When Sparrow racing was announced at Sony's PlayStation Experience 2015 press conference, we won't deny that we were hyped. Ever since climbing aboard our Sparrow for the first time in Destiny, we've always wished for some sort of racing system – if only to see how it would work out. As it happens, the Sparrow Racing League, Destiny's so-called "winter event", can actually be a lot of fun – but the enjoyment is ultimately short lived.
The Sparrow Racing League – or SRL, as we'll refer to it from now on – will be hanging around for three weeks before it's removed and put back inside of Bungie's new events warehouse, where it'll be stored alongside the likes of the Iron Banner and Trials of Osiris until it's needed again. You see, according to the developer, events like this will define year two of Destiny – these events will apparently replace 'big' expansions like The Dark Below and House of Wolves. The problem that we have is that if SRL is anything to go by, then said events are going to be nowhere near as substantial as they need to be.
Destiny has always travelled down one linear, content-driven path. Last year, when players got sick of running the same Raids for the same gear every week, Bungie would announce the date for the game's next expansion, and suddenly, hardcore Guardians would have something meaningful to look forward to again. Sure, it's a great way to get players to cough up the dosh for overpriced DLC, but at least each expansion's launch felt like an occasion – more of an occasion than these time limited events do, at least.
For a shooter that thrives on pulling players back into the fray with daily activities, bounties, and weekly objectives, SRL is a disappointingly lacklustre addition to the title's mix of repeatable content. At first, it's a refreshing aside to a game which is all about shooting things as efficiently as possible; six drivers are pooled together using matchmaking, and then it's up to you to grab some glory with your Sparrow speeding skills.
Races take place across just two maps. There are no weapons, no aggressive tactics – just you, the track, and five other Guardians. Sparrows control almost exactly as they do in the main game, except here, zooming through boost gates gives you some extra speed. Needless to say, it's generally in your benefit to hit as many gates as you can, although they can easily be your downfall if you enter them at an angle, as they'll usually send you speeding into the nearest wall.
Success hinges on your ability to take corners and make good use of your brakes, then. In that sense, there's a satisfaction in skidding around a bend just right, or inching past your rival metres away from the finish line. But the simple, harsh reality is that Destiny isn't a racing game; the physics that Sparrows abide by are far too unpredictable to form the basis of a truly competitive race. You can hit a rock at a weird angle and watch as your Sparrow either gracefully flies through the air or tumbles into a spin which results in a deadly explosion – it feels as though there's no real consistency in how your vehicle handles.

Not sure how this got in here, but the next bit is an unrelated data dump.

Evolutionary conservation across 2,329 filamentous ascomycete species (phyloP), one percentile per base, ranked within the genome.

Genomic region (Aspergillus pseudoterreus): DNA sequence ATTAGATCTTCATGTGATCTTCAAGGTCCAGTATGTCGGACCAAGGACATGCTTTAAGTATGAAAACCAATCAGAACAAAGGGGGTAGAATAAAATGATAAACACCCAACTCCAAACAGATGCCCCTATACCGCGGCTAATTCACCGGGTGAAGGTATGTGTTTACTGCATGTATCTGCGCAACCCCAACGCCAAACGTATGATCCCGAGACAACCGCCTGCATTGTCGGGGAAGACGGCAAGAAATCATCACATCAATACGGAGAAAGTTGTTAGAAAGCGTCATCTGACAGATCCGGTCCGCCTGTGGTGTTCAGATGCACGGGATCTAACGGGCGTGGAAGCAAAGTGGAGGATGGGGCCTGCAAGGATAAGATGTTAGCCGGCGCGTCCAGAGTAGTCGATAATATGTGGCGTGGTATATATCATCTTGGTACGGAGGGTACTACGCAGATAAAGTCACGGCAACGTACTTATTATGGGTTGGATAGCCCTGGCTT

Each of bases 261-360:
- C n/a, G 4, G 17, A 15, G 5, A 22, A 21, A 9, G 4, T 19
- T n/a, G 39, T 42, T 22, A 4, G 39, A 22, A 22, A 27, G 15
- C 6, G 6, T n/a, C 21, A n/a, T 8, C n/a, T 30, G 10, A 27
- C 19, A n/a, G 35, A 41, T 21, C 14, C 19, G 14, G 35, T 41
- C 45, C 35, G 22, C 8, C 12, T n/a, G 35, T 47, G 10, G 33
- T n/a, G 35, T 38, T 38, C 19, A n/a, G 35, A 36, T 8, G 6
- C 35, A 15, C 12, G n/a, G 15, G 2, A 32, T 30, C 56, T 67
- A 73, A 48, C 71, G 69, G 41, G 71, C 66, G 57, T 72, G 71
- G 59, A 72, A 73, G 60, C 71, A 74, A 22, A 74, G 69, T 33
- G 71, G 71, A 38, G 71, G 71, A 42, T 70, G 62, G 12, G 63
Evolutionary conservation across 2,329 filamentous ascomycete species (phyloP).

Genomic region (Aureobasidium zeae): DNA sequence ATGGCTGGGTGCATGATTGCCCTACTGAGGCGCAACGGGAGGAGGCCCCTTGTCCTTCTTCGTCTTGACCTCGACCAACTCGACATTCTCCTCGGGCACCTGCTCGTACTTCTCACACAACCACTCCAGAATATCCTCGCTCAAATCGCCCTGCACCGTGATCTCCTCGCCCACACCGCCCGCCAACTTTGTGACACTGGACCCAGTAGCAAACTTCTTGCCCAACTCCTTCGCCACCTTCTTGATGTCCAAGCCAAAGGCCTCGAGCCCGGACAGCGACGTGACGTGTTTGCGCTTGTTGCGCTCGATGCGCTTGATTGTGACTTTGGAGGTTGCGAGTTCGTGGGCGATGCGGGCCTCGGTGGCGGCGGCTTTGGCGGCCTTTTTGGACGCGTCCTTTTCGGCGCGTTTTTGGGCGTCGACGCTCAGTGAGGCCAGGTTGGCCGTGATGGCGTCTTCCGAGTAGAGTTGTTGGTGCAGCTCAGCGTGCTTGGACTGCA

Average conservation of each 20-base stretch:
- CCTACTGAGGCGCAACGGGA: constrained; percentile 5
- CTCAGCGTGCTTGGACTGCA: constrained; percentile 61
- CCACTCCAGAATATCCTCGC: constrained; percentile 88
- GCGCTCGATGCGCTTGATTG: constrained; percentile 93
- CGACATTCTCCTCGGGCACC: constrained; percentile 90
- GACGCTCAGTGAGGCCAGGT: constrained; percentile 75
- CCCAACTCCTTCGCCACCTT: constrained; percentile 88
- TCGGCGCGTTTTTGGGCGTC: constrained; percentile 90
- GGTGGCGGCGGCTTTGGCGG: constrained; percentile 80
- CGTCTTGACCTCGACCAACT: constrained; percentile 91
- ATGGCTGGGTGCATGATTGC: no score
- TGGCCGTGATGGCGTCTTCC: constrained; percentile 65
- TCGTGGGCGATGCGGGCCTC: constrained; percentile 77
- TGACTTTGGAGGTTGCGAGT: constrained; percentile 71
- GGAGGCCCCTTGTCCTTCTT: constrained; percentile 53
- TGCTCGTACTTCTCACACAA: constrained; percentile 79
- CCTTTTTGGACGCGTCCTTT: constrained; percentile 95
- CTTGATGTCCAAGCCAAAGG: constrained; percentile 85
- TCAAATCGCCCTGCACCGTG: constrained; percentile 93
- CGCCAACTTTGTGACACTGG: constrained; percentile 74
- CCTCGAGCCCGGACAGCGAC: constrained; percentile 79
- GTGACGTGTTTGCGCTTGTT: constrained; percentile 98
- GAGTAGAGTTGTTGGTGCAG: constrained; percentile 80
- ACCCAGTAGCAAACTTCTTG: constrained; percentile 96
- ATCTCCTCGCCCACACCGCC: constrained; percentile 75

That's not to say that we expected WipEout levels of quality from a free Destiny event, but it's still hard to shake the feeling that SRL has been tacked on. And if you want to be really cynical, you can say that it's been tacked on in order to sell specific emotes and item packs through the game's premium store, which are only available until the end of the event.
With only two maps and racing mechanics that aren't quite polished enough to keep you coming back for more, proceedings can get stale pretty quickly – but Destiny's got one eternally effective ace up its sleeve, and that's loot. As with multiplayer matches in the Crucible, finishing a race takes you to a results screen, and from there, you're given the chance to stumble upon some new gear.
Specific, cool-looking racing equipment won't boost your light level – unless it's a legendary helmet – but the rarer bits and pieces will give you advantages when zooming around on your Sparrow. As always, the promise of potential loot is at least enough to tempt you into just one more race, and we suppose that's the main hook here – not the racing itself.
Overall, SRL is a fun distraction, but it struggles to be anything more, and many hardcore Destiny fans will likely feel the same way in that the whole thing doesn't offer much reward for the time and effort that you put into it. Sure, you have a chance to nab some new loot, but thanks to tediously slow SRL reputation gains, we doubt that the event will be able to hold anyone's attention for three solid weeks. We've said it once and we'll say it again: if events are Destiny's future, then they need to be more substantial than this.
Now that you know our thoughts, we'd like to hear yours. What do you think of Destiny's Sparrow Racing League? Is it a good addition, or do you think that it needs more to it? Get dancing in the comments section below.